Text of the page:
Karen: I didn’t see the movie until VHS, probably in 1992. I remember its impact on me so much that the memory of watching it is fused to exact details of my surroundings: my friend’s living room carpet texture and color, bay window, angle of light, TV hutch, hallway leading out of the room. I only knew South Central LA from rap, and even then, I didn’t really know. How could I? I grew up in a sheltered childhood in a Mayberry-esque small town in Illinois. There’s no way I could ever relate. But therein lies the beauty of a film like Boyz n the Hood. Films which masterfully connect their audience to the subject matter allow for some level of understanding. And that is what I felt. On some level, understanding. Empathy. Anger. Sadness. Changed in some small way, and I carry that with me.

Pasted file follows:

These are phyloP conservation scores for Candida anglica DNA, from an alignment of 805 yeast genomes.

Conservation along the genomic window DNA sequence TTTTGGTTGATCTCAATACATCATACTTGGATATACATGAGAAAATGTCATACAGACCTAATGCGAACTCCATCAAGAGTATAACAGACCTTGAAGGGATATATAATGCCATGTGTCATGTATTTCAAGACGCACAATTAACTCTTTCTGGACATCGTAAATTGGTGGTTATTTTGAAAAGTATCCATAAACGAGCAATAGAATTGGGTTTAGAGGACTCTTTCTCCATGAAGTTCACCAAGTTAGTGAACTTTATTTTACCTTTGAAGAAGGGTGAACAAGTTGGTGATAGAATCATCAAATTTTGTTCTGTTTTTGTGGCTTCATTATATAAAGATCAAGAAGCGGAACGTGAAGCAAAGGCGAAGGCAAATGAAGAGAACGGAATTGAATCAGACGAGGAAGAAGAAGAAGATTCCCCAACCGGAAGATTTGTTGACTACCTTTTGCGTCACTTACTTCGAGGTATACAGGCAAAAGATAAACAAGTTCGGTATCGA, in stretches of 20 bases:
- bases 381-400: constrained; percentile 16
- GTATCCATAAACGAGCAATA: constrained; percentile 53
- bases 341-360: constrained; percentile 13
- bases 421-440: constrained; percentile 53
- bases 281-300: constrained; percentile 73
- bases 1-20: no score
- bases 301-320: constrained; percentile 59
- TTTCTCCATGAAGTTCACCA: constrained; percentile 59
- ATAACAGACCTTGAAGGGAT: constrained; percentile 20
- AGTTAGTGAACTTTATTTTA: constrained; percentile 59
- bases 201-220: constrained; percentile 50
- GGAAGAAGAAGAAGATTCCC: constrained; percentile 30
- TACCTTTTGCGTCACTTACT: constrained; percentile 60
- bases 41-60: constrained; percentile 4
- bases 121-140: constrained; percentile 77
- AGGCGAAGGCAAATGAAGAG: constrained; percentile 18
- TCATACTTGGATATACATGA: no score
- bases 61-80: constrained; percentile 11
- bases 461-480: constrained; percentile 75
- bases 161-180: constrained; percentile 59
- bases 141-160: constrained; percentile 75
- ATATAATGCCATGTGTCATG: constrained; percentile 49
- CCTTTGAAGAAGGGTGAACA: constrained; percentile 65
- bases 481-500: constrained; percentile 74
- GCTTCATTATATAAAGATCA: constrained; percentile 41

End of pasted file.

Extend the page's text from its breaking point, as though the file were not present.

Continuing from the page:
Greg: This one hit me, and hit me hard. Seeing it, I mean. We’ll get to the creator’s passing in a minute. As y’all know, I (we) grew up in a town that was closed off to what went on in the world on the other side of those corn fields. In fact, there wasn’t much world to speak of outside our school, our coffee shop, our Main Street, our boulevard, our football games, our Rock’n’Roll McDonald’s, our local grocery store, our two VHS video stores, our hardware store, our radio station, our soybean processing plant, our parents, our chores, homework, and our ignorance. When I saw this movie, I thought to myself, “No way. This isn’t true.” Then I started paying more attention to the news in my adolescence to realize that yes, in fact, it was. “Home is where everyone feels safest,” I believed. Until I realized how lucky I was. I never fully realized how closed my eyes were to “the rest of the world” until I really started getting into movies during my adolescence, and realizing that many of them were trying to prove a point or convey an important message. I’m not now, nor was I then, ever naive enough to believe that what I saw in the movies and on TV is (was) true, but I feel like I’ve definitely been curious enough to try and learn more about what I see and hear in the media and on TV and on the big screen to do my own homework and figure out the syntax between the lines of what I am and have always been fed when I flip that knob on the box to ON. Boyz n the Hood hit me hard, fast, and forever. In the early 90’s, I didn’t have to look too far in the news to decide that this movie was not an exaggeration or a dramatization as much as it was a depiction of a day in the life of people far way from the safety of the cornfields, grocery stores, schools, and brick roads of Central Illinois. The film made me angry and sad at once. But, more importantly, it alerted me to a world, a world full of problems, that existed outside the sanctity of my own little village. And when John passed the other day, I was instantly transported to a time when my ignorance (innocence) was in full force, only to replaced by a much more important, and mature, awareness. Movies like Singleton’s are the ones I cherish the most. Not for their bleak morbidity. But for their eye-popping honesty and sledgehammer-to-the-face wake up call they offer audiences willing to step outside the confines of their own safe havens.